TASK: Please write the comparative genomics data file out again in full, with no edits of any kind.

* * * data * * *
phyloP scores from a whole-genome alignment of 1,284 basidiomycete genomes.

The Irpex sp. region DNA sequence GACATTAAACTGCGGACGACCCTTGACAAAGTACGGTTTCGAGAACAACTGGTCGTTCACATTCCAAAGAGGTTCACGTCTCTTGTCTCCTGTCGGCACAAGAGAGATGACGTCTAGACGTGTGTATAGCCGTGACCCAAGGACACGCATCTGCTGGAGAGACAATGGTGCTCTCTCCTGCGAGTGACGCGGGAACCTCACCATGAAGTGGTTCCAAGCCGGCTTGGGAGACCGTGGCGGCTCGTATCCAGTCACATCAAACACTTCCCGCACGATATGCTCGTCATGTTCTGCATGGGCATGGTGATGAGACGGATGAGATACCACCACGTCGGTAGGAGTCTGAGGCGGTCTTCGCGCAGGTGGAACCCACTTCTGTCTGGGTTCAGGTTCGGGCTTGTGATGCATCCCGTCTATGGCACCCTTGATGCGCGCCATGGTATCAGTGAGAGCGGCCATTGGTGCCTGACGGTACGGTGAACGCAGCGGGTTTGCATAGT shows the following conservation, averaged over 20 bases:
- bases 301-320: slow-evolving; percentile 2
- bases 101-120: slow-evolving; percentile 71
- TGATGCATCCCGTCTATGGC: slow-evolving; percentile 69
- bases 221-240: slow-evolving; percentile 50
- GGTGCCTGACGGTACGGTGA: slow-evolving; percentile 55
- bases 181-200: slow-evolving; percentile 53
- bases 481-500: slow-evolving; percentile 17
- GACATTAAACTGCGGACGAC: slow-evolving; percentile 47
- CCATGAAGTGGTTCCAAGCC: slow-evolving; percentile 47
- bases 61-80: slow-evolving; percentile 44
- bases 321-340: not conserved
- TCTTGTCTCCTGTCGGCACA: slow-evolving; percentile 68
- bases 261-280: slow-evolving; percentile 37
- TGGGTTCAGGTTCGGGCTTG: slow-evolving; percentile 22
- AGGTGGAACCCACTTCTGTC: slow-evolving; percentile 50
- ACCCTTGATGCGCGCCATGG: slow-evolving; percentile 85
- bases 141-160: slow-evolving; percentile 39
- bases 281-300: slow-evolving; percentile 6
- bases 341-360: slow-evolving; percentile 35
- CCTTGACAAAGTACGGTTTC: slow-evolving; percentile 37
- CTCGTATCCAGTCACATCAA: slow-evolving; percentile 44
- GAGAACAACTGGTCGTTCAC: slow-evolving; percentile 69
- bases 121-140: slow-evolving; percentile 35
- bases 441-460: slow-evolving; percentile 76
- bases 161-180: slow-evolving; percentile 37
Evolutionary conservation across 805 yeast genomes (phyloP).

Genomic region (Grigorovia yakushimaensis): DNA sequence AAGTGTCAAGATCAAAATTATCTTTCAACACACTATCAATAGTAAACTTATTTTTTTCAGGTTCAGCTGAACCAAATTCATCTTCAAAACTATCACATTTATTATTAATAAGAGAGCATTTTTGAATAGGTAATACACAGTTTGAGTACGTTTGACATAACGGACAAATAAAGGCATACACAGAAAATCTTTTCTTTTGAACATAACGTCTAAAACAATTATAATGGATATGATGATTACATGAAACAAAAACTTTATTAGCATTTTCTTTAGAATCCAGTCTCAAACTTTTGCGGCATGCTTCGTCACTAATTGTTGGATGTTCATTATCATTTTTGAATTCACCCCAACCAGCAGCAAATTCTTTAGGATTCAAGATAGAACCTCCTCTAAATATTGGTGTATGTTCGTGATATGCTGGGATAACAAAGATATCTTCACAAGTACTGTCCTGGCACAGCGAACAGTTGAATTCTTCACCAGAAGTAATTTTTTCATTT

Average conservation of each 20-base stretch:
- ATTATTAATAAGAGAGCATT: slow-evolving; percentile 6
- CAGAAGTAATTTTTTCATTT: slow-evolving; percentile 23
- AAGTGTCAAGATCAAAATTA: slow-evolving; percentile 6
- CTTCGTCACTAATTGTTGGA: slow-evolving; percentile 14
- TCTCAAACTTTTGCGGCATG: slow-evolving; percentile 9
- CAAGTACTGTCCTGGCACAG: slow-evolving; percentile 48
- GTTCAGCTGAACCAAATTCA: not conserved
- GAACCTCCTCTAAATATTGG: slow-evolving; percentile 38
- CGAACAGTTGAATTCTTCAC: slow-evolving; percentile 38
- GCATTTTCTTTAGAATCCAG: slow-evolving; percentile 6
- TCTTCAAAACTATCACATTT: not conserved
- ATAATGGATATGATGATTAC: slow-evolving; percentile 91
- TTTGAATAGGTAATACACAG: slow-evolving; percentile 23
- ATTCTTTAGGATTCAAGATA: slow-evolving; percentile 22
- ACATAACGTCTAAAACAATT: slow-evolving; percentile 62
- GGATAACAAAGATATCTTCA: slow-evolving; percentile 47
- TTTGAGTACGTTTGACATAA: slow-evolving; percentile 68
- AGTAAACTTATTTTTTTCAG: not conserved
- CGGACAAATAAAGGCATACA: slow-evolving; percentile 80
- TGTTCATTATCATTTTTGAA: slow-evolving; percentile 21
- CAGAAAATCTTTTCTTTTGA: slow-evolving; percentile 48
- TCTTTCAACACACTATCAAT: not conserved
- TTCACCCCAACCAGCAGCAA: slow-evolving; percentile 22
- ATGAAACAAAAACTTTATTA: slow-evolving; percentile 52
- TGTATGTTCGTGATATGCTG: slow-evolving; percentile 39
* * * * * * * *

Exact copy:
phyloP scores from a whole-genome alignment of 1,284 basidiomycete genomes.

The Irpex sp. region DNA sequence GACATTAAACTGCGGACGACCCTTGACAAAGTACGGTTTCGAGAACAACTGGTCGTTCACATTCCAAAGAGGTTCACGTCTCTTGTCTCCTGTCGGCACAAGAGAGATGACGTCTAGACGTGTGTATAGCCGTGACCCAAGGACACGCATCTGCTGGAGAGACAATGGTGCTCTCTCCTGCGAGTGACGCGGGAACCTCACCATGAAGTGGTTCCAAGCCGGCTTGGGAGACCGTGGCGGCTCGTATCCAGTCACATCAAACACTTCCCGCACGATATGCTCGTCATGTTCTGCATGGGCATGGTGATGAGACGGATGAGATACCACCACGTCGGTAGGAGTCTGAGGCGGTCTTCGCGCAGGTGGAACCCACTTCTGTCTGGGTTCAGGTTCGGGCTTGTGATGCATCCCGTCTATGGCACCCTTGATGCGCGCCATGGTATCAGTGAGAGCGGCCATTGGTGCCTGACGGTACGGTGAACGCAGCGGGTTTGCATAGT shows the following conservation, averaged over 20 bases:
- bases 301-320: slow-evolving; percentile 2
- bases 101-120: slow-evolving; percentile 71
- TGATGCATCCCGTCTATGGC: slow-evolving; percentile 69
- bases 221-240: slow-evolving; percentile 50
- GGTGCCTGACGGTACGGTGA: slow-evolving; percentile 55
- bases 181-200: slow-evolving; percentile 53
- bases 481-500: slow-evolving; percentile 17
- GACATTAAACTGCGGACGAC: slow-evolving; percentile 47
- CCATGAAGTGGTTCCAAGCC: slow-evolving; percentile 47
- bases 61-80: slow-evolving; percentile 44
- bases 321-340: not conserved
- TCTTGTCTCCTGTCGGCACA: slow-evolving; percentile 68
- bases 261-280: slow-evolving; percentile 37
- TGGGTTCAGGTTCGGGCTTG: slow-evolving; percentile 22
- AGGTGGAACCCACTTCTGTC: slow-evolving; percentile 50
- ACCCTTGATGCGCGCCATGG: slow-evolving; percentile 85
- bases 141-160: slow-evolving; percentile 39
- bases 281-300: slow-evolving; percentile 6
- bases 341-360: slow-evolving; percentile 35
- CCTTGACAAAGTACGGTTTC: slow-evolving; percentile 37
- CTCGTATCCAGTCACATCAA: slow-evolving; percentile 44
- GAGAACAACTGGTCGTTCAC: slow-evolving; percentile 69
- bases 121-140: slow-evolving; percentile 35
- bases 441-460: slow-evolving; percentile 76
- bases 161-180: slow-evolving; percentile 37
Evolutionary conservation across 805 yeast genomes (phyloP).

Genomic region (Grigorovia yakushimaensis): DNA sequence AAGTGTCAAGATCAAAATTATCTTTCAACACACTATCAATAGTAAACTTATTTTTTTCAGGTTCAGCTGAACCAAATTCATCTTCAAAACTATCACATTTATTATTAATAAGAGAGCATTTTTGAATAGGTAATACACAGTTTGAGTACGTTTGACATAACGGACAAATAAAGGCATACACAGAAAATCTTTTCTTTTGAACATAACGTCTAAAACAATTATAATGGATATGATGATTACATGAAACAAAAACTTTATTAGCATTTTCTTTAGAATCCAGTCTCAAACTTTTGCGGCATGCTTCGTCACTAATTGTTGGATGTTCATTATCATTTTTGAATTCACCCCAACCAGCAGCAAATTCTTTAGGATTCAAGATAGAACCTCCTCTAAATATTGGTGTATGTTCGTGATATGCTGGGATAACAAAGATATCTTCACAAGTACTGTCCTGGCACAGCGAACAGTTGAATTCTTCACCAGAAGTAATTTTTTCATTT

Average conservation of each 20-base stretch:
- ATTATTAATAAGAGAGCATT: slow-evolving; percentile 6
- CAGAAGTAATTTTTTCATTT: slow-evolving; percentile 23
- AAGTGTCAAGATCAAAATTA: slow-evolving; percentile 6
- CTTCGTCACTAATTGTTGGA: slow-evolving; percentile 14
- TCTCAAACTTTTGCGGCATG: slow-evolving; percentile 9
- CAAGTACTGTCCTGGCACAG: slow-evolving; percentile 48
- GTTCAGCTGAACCAAATTCA: not conserved
- GAACCTCCTCTAAATATTGG: slow-evolving; percentile 38
- CGAACAGTTGAATTCTTCAC: slow-evolving; percentile 38
- GCATTTTCTTTAGAATCCAG: slow-evolving; percentile 6
- TCTTCAAAACTATCACATTT: not conserved
- ATAATGGATATGATGATTAC: slow-evolving; percentile 91
- TTTGAATAGGTAATACACAG: slow-evolving; percentile 23
- ATTCTTTAGGATTCAAGATA: slow-evolving; percentile 22
- ACATAACGTCTAAAACAATT: slow-evolving; percentile 62
- GGATAACAAAGATATCTTCA: slow-evolving; percentile 47
- TTTGAGTACGTTTGACATAA: slow-evolving; percentile 68
- AGTAAACTTATTTTTTTCAG: not conserved
- CGGACAAATAAAGGCATACA: slow-evolving; percentile 80
- TGTTCATTATCATTTTTGAA: slow-evolving; percentile 21
- CAGAAAATCTTTTCTTTTGA: slow-evolving; percentile 48
- TCTTTCAACACACTATCAAT: not conserved
- TTCACCCCAACCAGCAGCAA: slow-evolving; percentile 22
- ATGAAACAAAAACTTTATTA: slow-evolving; percentile 52
- TGTATGTTCGTGATATGCTG: slow-evolving; percentile 39